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Gearmotor: double gear ratio != double torque. Why?


#1

I am researching this series of your gearmotors. I don’t understand why a 100% increase in gear ratio (e.g. from 50:1 to 100:1) produces only 30% more torque (170 to 220). If it’s always the same motor with different gear boxes, I would expect those values to track closely linear, possibly straying a bit due to minor additional friction. Please clue me in. Thanks.


Zumo 32U4 Robot, 50:1, 75:1, or 100:1 gear ratio... which one to choose?
#2

Hello.

In an ideal gearbox, the torque would double, but in reality, there are nontrivial losses in the gearbox proportional to the number of gears.

- Grant


#3

Sorry I’m a bit slow, but I need a bit more detail. I understand more gears = more surfaces = more friction = more overall losses of efficiency, but the chart depicts an enormous loss. Let’s use the 50:1 figures as a baseline. All losses attributed to that train are factored in. Now, to achieve 100:1 we just add a single 2:1 stage. I’m having a hard time understanding how that one additional stage introduces so much friction that we lose 70% of the theoretical torque gain. 70%? Is my math way off on that?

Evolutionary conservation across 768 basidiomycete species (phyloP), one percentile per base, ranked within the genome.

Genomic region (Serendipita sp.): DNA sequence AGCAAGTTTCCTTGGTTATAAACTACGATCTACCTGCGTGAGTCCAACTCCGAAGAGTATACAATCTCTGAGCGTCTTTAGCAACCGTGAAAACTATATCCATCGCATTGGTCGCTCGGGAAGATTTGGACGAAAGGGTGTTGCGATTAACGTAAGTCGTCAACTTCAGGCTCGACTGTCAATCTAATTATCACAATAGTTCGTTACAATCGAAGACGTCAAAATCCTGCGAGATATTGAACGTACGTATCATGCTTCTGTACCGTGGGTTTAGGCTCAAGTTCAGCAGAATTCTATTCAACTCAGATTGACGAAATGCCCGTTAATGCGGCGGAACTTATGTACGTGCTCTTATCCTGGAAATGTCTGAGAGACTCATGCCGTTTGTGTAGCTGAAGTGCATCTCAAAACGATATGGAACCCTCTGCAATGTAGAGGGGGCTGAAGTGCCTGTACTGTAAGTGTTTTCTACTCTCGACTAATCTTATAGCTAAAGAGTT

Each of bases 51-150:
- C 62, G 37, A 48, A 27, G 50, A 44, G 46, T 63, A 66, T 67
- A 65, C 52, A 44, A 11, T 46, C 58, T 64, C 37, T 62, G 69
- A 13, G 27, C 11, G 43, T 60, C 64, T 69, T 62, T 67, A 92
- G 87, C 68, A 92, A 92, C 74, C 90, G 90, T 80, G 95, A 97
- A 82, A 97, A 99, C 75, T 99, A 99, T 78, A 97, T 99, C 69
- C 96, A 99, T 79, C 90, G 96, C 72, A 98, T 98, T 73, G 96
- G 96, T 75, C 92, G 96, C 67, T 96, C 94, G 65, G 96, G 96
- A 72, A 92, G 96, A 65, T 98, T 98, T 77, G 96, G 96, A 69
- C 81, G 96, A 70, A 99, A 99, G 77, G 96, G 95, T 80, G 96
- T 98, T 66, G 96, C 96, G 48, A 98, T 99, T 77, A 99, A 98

#4

If you double 170 units of torque, you get 340. The specs say to expect 220 units, which is 65% of 340. You could attribute the difference to a 35% loss somewhere.

In any case, it would be very poor engineering practice to design a mechanical system that expects to make use of the maximum rated torque.


#5

Hello, Zoidicus.

Our listed stall torque specifications are intended as rough, conservative estimates, and some are based on theoretical calculations or extrapolations rather than actual measurements of that gearmotor at that voltage. It is possible that the relationship between the gear ratio and the torque is really a little more linear than our specs indicate, but as Jim said, one should not be planing on operating these motors anywhere near stall, so it generally is not worth putting a great deal of effort into measuring the stall torque with high precision.

- Ben


#6

Thanks guys.

Agreed on design considerations. I had no intention of operating anywhere near stall torque. I just knew from experimentation I needed X torque to “barely turn”, so I just figured to buy something whose stall torque was roughly 3-4 times that. It was only then that I really scrutinized those charts and started the confusion.

Since my last post I googled gear train efficiency for various gear types. References disagree, but they all fell into the range of 92-98% for spur gears. Taking the most pessimistic view (92%) it would require an additional 5 gear stages (0.92^5) to drop power output down to 65% of input power. So, something is fishy. We’re either missing some piece of the puzzle, or those numbers were simply generated with far more pessimistic constants.

At this point I think experimentation is the only way to know.